Some critics say this is an anticlimax, not as powerful as descriptions in Job 38. But it is a climax when these creatures are identified as a plant-eating dinosaur and a meat-eating dinosaur rather than an hippopotamus or crocodile. These huge creatures existed. God speaks of wild animals (Job 38 and 39), closing with these largest and most fierce of wild animals. God's providence extends even to these wild creatures (Zoeckler p. 31). In addition, these creatures mirror the stubborn and sinful nature of Job (and us). Total regeneration is needed.
Commentators and Elihu
Zoeckler summarizes challenges to Job's integrity (p. 32), mentioning Elihu's speeches as a challenge. Liberal commentators, including Eichhorn, Stuhlmann, Bernstein, Knobel, DeWette, Schroeder, E. Meier, Ewald, Heiligstedt, Hirzel, Dillmann, Bleck, Hupfeld, Seinecke, Davidson, Staendler, Bertholdt, and even Gesenius, Rosenmueller, Schaerer, Umbreit, Arnheim, Gleisz, Friedlaender, Stendel, Steckel, Baikinger, Herbst, Wette, Hoevernick, Keil, Hahn, Schlottmann and Hengstenberg, all imply God's greatest attribute is His majesty and infinite wisdom. This is emphasized in Job 38-41 and Elihu's speeches seem to get in the way. Elihu refers to God's might and power, but they are not as dramatic as the whirlwind talk. These commentators sense the love in Elihu but do not realize its significance. To them it is vastly inferior to the demonstration of God's power in the whirlwind talk.
Actually, high point of the whole book is the love of the Messenger in a Thousand (33:23-26). These commentators view this Messenger merely as an angel, not as the Savior. Only through the Savior's love could Job be reached, revealing the superiority of grace perspective. It was the miracle of grace which led Job to repentance, with the whirlwind talk building on that foundation. Elihu mentions Job by name three times: beginning of his serious address (Job 33:1), after presenting the deeper Gospel (33:31) and completing his description of God's majesty (37:14). There was more love in Elihu's message than in the whirlwind talk. According to liberals, Elihu was an upstart; actually he presents the climax. Elihu is more sociable, speaking lovingly to Job (32:2-6), preparing him for the whirlwind talk. Job sacrificed for his three friends (42:9) but not for Elihu for he knew the Gospel (Zoeckler p. 32).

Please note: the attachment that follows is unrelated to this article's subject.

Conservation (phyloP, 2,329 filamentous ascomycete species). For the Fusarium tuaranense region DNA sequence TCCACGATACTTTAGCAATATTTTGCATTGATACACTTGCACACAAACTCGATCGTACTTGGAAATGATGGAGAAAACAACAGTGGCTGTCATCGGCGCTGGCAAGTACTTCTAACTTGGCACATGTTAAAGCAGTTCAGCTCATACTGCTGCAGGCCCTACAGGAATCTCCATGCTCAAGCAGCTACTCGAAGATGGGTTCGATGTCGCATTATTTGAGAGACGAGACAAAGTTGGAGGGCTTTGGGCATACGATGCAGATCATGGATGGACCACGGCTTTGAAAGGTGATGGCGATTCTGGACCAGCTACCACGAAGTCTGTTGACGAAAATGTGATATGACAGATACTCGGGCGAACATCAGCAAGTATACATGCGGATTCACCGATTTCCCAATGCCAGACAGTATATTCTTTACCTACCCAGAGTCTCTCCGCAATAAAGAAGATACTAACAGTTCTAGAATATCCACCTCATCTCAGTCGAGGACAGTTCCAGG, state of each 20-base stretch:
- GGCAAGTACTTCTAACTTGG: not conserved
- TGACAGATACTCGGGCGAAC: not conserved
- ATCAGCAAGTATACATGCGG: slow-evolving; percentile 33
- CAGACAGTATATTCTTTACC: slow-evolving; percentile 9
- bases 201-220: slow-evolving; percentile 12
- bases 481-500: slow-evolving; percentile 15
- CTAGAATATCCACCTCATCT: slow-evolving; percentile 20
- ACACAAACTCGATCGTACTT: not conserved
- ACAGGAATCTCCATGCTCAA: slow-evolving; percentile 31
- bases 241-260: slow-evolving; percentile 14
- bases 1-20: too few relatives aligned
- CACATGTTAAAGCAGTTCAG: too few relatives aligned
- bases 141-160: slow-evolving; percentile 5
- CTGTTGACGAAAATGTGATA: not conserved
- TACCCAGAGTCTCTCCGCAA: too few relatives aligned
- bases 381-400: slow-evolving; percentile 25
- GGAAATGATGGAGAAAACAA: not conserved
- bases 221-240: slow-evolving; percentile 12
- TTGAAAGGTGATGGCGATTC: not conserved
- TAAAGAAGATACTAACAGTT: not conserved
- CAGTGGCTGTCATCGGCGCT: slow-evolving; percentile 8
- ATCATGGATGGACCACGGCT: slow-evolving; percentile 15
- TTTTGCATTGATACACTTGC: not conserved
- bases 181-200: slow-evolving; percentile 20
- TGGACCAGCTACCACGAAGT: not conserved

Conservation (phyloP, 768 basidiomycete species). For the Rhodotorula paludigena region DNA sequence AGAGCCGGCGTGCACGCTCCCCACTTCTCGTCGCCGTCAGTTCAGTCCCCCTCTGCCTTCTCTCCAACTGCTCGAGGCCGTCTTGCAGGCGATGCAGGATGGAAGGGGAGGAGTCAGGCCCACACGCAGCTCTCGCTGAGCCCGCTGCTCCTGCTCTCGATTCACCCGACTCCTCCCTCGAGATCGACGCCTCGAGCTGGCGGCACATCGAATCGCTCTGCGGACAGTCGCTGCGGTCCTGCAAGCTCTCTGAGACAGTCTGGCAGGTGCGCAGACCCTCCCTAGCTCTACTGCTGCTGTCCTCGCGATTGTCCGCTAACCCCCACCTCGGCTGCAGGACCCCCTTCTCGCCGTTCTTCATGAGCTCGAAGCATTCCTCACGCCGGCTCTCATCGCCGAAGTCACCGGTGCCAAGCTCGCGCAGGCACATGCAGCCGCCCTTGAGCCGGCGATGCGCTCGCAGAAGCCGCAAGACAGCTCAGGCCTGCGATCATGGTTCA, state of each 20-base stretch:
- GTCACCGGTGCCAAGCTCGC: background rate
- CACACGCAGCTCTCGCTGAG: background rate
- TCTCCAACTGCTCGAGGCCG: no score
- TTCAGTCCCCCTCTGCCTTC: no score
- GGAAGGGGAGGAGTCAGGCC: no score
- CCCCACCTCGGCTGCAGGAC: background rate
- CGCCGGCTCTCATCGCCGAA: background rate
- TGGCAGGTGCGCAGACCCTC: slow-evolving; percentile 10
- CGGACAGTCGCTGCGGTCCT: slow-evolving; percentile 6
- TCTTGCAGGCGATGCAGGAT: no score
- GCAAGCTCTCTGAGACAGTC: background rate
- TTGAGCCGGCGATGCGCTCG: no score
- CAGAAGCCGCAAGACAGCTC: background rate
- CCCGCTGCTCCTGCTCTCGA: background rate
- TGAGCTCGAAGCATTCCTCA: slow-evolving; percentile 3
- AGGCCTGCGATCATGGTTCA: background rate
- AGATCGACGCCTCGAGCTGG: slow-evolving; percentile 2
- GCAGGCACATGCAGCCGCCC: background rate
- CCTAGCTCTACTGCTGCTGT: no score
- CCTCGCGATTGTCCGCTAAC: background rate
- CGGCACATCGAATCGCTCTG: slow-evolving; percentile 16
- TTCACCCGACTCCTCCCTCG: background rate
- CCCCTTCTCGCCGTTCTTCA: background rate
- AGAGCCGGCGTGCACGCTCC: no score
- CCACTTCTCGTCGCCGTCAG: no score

Some note differences between Elihu and the others. He uses more Aramaisms which we prefer to call Ugaritisms. Thus we need not date this section at the time of Daniel. He is said to be too rational. But it was his different approach which soothed and comforted Job. People who have not really experienced love cannot appreciate this. Though mild and loving, Elihu addresses himself to Job who was righteous in his own eyes (32:1). In chapter 36 he prepares the way for God's whirlwind talk (Zoeckler p. 33).
Elihu is not mentioned in the Prologue or Epilogue but it does not make him an interloper. He has the characteristic difference which the Gospel in depth gives (Zoeckler p. 33).
Ewald claims there is nothing in Elihu which was not already stated in the book. If he only knew! Elihu is completely new and different in his approach and milder tone (Zoeckler p. 37). He is not mentioned in the Prologue or Epilogue because nothing in him needs criticism. He had the truth in his deeper Gospel (Zoeckler p. 34).
Elihu challenged Job's self-righteousness with true righteousness and the wisdom of his three friends with real wisdom. He challenged their judgment by showing the two sides of Christ's atonement and substitution. This gives a better understanding of God and nature, and is the testing side of forgiveness of sin. Job needed to be tested; we all need testing. We understand this only in the Gospel (Zoeckler p. 35).
The section of Job 36:26-37:18 is not an interpolation; it is preparation for God's whirlwind talk.
Unique Expressions by Elihu
In 32:6.10.17 and 36:3 Elihu uses (Hebrew) dee'ay rather than (Hebrew) da'at. In 34:10.32 he uses (Hebrew)'awel in place of (Hebrew) 'awelah. Compare with Job 36:23. Then there is (Hebrew) no'ar rather than (Hebrew)ne'uriym in Job 33:25 and 36:14. (Hebrew) Peneey in 32:21 is unique. There are three words not otherwise used in the Bible. One is (Hebrew)'abiy in Job 34:36; another is (Hebrew)chaph in 33:9; a third is (Hebrew) 'akephiy in 33:7. This is not unusual in talks of this length.